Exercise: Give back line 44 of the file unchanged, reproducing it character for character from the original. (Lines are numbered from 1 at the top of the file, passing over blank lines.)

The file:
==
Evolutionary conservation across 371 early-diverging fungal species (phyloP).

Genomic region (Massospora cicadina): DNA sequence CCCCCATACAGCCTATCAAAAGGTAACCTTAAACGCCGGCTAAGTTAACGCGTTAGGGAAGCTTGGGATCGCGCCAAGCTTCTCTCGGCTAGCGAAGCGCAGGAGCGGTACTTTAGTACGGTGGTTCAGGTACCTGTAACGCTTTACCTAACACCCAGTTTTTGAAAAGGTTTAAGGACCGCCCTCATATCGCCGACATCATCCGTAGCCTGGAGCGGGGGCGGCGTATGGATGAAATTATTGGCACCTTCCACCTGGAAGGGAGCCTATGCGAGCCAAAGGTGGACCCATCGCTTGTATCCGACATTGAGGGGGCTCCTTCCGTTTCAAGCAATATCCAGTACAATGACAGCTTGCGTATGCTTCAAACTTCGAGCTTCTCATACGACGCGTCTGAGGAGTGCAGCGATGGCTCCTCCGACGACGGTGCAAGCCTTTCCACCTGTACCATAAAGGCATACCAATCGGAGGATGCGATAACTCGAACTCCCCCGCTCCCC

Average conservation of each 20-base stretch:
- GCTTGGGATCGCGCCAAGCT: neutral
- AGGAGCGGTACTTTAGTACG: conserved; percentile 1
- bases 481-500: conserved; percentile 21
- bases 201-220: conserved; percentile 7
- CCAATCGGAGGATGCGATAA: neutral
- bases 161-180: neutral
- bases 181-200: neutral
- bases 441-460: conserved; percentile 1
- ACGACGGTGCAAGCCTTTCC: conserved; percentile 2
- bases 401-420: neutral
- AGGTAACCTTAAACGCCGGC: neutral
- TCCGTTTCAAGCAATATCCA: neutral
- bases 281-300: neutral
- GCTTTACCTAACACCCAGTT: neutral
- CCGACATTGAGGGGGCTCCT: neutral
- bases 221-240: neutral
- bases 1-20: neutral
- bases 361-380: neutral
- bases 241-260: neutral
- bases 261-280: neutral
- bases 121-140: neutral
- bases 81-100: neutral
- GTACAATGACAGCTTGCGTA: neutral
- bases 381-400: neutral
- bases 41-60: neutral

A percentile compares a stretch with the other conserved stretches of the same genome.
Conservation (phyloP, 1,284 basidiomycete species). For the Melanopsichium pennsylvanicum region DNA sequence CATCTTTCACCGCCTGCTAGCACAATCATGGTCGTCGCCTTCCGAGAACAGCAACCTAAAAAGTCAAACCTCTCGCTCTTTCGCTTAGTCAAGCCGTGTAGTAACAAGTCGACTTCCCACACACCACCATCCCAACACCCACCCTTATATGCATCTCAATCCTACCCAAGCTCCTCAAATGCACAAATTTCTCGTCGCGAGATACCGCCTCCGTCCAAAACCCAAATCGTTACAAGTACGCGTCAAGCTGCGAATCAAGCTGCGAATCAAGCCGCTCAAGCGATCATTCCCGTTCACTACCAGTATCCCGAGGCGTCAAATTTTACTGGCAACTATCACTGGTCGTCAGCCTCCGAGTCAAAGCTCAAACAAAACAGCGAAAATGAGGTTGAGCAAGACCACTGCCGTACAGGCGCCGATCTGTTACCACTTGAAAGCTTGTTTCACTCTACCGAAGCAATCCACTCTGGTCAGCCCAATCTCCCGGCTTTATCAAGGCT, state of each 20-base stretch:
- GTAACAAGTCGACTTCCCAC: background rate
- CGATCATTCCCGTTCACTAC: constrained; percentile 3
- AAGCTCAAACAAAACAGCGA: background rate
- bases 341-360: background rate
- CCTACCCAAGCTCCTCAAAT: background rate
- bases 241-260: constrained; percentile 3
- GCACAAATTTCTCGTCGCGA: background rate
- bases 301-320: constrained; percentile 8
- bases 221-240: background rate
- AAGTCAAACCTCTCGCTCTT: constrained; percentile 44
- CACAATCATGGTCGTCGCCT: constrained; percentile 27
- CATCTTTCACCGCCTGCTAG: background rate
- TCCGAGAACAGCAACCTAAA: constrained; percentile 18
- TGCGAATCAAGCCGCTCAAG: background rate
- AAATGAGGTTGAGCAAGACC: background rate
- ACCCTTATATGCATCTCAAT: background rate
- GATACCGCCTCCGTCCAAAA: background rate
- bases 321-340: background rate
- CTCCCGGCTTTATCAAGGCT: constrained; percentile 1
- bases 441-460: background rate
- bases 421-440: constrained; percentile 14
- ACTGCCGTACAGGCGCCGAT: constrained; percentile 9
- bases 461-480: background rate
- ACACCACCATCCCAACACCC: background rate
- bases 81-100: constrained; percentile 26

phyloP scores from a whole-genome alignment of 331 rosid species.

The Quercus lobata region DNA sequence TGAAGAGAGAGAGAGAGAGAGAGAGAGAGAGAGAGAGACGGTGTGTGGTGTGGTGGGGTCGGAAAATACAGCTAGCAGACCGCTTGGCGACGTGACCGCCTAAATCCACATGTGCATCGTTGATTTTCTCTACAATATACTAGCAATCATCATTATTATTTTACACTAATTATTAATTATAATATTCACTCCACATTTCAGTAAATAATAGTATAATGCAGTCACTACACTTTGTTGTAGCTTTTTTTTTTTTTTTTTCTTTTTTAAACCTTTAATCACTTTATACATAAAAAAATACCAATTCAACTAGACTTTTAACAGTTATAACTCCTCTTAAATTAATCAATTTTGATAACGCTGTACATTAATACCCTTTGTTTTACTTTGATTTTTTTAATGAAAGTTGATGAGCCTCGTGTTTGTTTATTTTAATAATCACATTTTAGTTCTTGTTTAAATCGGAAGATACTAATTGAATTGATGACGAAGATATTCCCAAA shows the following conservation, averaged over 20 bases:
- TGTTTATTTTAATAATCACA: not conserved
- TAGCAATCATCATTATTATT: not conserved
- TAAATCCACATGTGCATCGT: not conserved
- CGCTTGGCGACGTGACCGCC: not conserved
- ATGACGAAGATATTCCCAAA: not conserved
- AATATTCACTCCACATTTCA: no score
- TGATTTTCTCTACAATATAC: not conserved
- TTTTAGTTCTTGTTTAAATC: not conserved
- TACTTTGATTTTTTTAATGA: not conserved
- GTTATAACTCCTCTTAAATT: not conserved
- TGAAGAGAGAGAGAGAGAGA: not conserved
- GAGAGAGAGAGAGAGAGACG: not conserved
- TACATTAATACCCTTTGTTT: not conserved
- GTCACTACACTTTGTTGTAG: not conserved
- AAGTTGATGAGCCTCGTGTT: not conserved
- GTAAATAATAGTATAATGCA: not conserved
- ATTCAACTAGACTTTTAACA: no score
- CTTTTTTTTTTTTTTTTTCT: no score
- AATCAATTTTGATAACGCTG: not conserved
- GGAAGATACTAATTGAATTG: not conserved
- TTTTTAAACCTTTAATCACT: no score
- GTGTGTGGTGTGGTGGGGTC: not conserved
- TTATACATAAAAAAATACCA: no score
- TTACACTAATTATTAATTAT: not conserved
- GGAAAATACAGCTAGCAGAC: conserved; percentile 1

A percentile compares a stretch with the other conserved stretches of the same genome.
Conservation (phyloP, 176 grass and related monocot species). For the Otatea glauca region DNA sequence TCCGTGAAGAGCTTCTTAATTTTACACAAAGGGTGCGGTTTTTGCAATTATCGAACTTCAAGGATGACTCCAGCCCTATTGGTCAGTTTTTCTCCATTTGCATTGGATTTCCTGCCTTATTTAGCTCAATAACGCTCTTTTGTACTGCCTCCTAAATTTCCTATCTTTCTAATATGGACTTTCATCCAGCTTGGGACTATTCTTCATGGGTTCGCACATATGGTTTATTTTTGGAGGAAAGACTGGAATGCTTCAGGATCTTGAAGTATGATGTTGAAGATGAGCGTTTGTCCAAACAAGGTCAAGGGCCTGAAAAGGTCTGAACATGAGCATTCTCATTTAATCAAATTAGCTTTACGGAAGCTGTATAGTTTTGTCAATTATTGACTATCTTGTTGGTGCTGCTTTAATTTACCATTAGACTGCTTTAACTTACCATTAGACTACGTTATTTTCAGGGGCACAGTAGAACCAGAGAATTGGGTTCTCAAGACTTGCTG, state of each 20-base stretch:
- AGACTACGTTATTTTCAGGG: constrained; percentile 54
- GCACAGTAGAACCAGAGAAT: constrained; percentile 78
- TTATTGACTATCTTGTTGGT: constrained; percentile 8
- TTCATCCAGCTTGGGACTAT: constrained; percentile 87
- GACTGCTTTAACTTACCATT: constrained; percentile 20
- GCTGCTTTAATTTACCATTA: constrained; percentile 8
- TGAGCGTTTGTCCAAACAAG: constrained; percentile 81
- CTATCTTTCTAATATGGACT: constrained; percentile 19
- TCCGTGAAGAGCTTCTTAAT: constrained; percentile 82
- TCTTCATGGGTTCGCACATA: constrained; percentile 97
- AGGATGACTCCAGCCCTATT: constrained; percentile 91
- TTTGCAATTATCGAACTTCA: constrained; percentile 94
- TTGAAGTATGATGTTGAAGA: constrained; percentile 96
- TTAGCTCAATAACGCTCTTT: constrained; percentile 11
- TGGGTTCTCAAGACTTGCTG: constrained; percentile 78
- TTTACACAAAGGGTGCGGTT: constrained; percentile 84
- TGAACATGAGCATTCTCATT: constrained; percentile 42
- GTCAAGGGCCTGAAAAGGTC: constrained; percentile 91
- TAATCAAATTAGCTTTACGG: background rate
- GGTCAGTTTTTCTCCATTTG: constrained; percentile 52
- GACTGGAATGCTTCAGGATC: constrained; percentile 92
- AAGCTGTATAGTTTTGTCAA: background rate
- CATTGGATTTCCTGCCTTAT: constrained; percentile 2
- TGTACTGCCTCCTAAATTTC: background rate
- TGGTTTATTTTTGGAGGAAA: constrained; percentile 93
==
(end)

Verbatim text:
- TGCGAATCAAGCCGCTCAAG: background rate